gladly


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glad 1

 (glăd)
adj. glad·der, glad·dest
1.
a. Experiencing or exhibiting joy and pleasure.
b. Appreciative: was glad to be home.
2. Providing joy and pleasure: a glad occasion.
3. Very willing; pleased: glad to help.
tr. & intr.v. glad·ded, glad·ding, glads Archaic
To gladden.

[Middle English, from Old English glæd; see ghel- in Indo-European roots.]

glad′ly adv.
glad′ness n.
Synonyms: glad1, happy, cheerful, lighthearted, joyful, joyous
These adjectives mean being in or showing good spirits. Glad often refers to the feeling that results from the gratification of a wish or from satisfaction with immediate circumstances: "They were smiling, lifting their hands to me, glad to be together, glad to see me" (Wendell Berry).
Happy applies to a feeling of pleasure, satisfaction, or joy: "Ask yourself whether you are happy, and you cease to be so" (John Stuart Mill).
Cheerful suggests characteristic good spirits: a cheerful volunteer.
Lighthearted stresses the absence of care: "We knew that things were hard for our Bohemian neighbors, but the two girls were lighthearted and never complained" (Willa Cather).
Joyful and joyous suggest lively, often exultant happiness: a joyful heart; joyous laughter.

glad 2

 (glăd)
n. Botany
A gladiolus.
ThesaurusAntonymsRelated WordsSynonymsLegend:
Adv.1.gladly - in a willing manner; "this was gladly agreed to"; "I would fain do it"

gladly

adverb
1. happily, cheerfully, gleefully, merrily, gaily, joyfully, joyously, jovially He gladly accepted my invitation.
2. willingly, freely, happily, readily, cheerfully, with pleasure, with (a) good grace The counsellors will gladly baby-sit during their free time.
willingly sadly, reluctantly, grudgingly, unwillingly, dolefully, unenthusiastically

gladly

adverb
Translations
بِبَهْجَه، بِفَرَح
ráds ochotous radostí
med glæde
rado
örömmel
glaîlega
džiaugsmingai
s radosťou
z veseljem
memnuniyetle

gladly

[ˈglædlɪ] ADVcon mucho gusto, de buena gana
he gladly accepted their invitationaceptó con mucho gusto or de buena gana su invitación
I'd gladly help her if I couldla ayudaría con mucho gusto or de buena gana si pudiera
"will you help us?" - "gladly"-¿nos ayudará? -con mucho gusto
see also suffer A2

gladly

[ˈglædli] advvolontiers

gladly

adv (= willingly, happily)gern(e); I’d gladly give her £5 to go awayich gäbe ihr gern(e) £ 5, wenn sie nur wegginge

gladly

[ˈglædlɪ] adv (joyfully) → lietamente; (willingly) → con piacere, volentieri

glad

(glӕd) adjective
pleased or happy. I'm very glad that you are here; the glad smiles of the children.
ˈgladden verb
to make glad. The news gladdened her.
ˈgladly adverb
I'd gladly help but I have too many other things to do.
ˈgladness noun
glad rags
a person's best clothes, worn for special occasions. I'll get my glad rags on for the party.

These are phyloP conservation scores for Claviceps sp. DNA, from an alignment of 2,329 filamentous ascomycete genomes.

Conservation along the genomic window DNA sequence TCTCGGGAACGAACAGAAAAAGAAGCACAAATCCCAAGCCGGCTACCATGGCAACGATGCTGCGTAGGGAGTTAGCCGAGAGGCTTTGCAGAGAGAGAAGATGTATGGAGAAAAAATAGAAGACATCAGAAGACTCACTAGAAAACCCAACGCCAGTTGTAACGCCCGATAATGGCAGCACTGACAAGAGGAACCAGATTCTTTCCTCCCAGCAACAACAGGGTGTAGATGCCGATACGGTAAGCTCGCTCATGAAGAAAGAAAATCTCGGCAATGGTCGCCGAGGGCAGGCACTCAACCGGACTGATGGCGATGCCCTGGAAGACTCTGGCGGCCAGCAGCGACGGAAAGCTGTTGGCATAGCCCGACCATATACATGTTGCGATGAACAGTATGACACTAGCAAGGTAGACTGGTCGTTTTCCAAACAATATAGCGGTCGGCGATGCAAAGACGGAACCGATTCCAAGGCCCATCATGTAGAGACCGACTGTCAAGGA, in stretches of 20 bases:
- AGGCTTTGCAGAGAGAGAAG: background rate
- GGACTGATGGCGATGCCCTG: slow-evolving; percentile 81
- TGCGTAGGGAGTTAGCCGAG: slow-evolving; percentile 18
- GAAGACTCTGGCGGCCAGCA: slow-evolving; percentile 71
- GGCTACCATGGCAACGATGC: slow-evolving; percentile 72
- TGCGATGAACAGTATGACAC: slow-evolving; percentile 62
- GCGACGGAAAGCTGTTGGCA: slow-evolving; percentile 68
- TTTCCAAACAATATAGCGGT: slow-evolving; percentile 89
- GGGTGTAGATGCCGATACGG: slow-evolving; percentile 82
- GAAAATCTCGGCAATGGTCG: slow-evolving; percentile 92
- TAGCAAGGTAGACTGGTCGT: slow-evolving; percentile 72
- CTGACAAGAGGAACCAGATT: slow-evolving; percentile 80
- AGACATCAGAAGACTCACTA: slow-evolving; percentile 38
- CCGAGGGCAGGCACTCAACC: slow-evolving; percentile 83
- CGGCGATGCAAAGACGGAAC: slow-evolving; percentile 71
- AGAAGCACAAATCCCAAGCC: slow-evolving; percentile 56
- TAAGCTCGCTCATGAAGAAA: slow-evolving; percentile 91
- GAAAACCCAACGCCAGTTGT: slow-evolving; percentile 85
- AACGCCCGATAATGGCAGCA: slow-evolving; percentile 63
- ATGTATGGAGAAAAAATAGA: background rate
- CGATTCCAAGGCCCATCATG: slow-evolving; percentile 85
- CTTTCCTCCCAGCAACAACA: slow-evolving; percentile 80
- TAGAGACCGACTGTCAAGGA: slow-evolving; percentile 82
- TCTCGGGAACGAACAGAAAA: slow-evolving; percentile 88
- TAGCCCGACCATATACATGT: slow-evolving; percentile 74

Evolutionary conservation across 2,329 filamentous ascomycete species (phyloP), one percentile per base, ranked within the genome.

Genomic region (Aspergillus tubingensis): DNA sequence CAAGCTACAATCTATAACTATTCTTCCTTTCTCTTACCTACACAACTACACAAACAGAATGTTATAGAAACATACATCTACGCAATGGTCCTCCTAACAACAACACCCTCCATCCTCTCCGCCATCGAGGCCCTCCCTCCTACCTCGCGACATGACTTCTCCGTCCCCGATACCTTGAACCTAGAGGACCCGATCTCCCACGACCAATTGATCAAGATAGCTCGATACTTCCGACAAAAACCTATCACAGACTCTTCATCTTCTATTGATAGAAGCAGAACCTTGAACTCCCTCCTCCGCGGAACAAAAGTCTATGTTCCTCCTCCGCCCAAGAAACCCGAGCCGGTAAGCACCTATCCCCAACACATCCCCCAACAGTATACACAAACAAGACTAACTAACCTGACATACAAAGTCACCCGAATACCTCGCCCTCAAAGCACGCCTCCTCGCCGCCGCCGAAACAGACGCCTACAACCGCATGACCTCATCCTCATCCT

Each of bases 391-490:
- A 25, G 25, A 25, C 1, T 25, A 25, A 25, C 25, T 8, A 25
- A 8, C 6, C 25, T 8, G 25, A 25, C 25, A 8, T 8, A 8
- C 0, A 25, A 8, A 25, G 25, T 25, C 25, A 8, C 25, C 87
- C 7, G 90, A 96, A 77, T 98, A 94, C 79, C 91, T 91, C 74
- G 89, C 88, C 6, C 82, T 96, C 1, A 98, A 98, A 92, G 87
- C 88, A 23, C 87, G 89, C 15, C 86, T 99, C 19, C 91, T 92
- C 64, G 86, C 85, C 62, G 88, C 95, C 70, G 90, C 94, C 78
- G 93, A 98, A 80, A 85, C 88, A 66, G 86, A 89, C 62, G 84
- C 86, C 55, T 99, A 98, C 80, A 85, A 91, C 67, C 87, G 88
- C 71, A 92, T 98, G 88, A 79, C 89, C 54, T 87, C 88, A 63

References in classic literature ?
The method employed I would gladly explain, While I have it so clear in my head, If I had but the time and you had but the brain-- But much yet remains to be said.
I honour him, that bad guest, but gladly leave him alone.
You are not forgotten or uncared for, but others need our care more than you, and to those who take cheerfully the pain and sorrow sent, do we most gladly give our help.
Modern education includes morality; therefore the modern child seeks only entertainment in its wonder tales and gladly dispenses with all disagreeable incident.
And as surely as he gladly lived for love, would he have died gladly for love.
I would gladly do so," said the Fox, "but I fear he may not have heard of King Lion's decree.
Other people I do not wish to know, and would gladly forget if I could.
With Mr Blifil's consent therefore he wrote the next morning to Mr Western, acquainting him that his nephew had very thankfully and gladly received the proposal, and would be ready to wait on the young lady, whenever she should be pleased to accept his visit.
Medlock and Martha gladly slipped away, and after everything was neat and calm and in order the nurse looked as if she would very gladly slip away also.
My father, who was deeply anxious to secure the friendship of so powerful a monarch, and held besides that a little travel would greatly improve my manners and open my mind, accepted gladly, and in a short time I had set out for India with the ambassador, attended only by a small suite on account of the length of the journey, and the badness of the roads.
For this reason I should be glad were fortune soon to offer me some opportunity of making myself an emperor, so as to show my heart in doing good to my friends, particularly to this poor Sancho Panza, my squire, who is the best fellow in the world; and I would gladly give him a county I have promised him this ever so long, only that I am afraid he has not the capacity to govern his realm.
My friend," said Beauchamp, in the most affectionate tone, "I should gladly make an apology; but, alas," --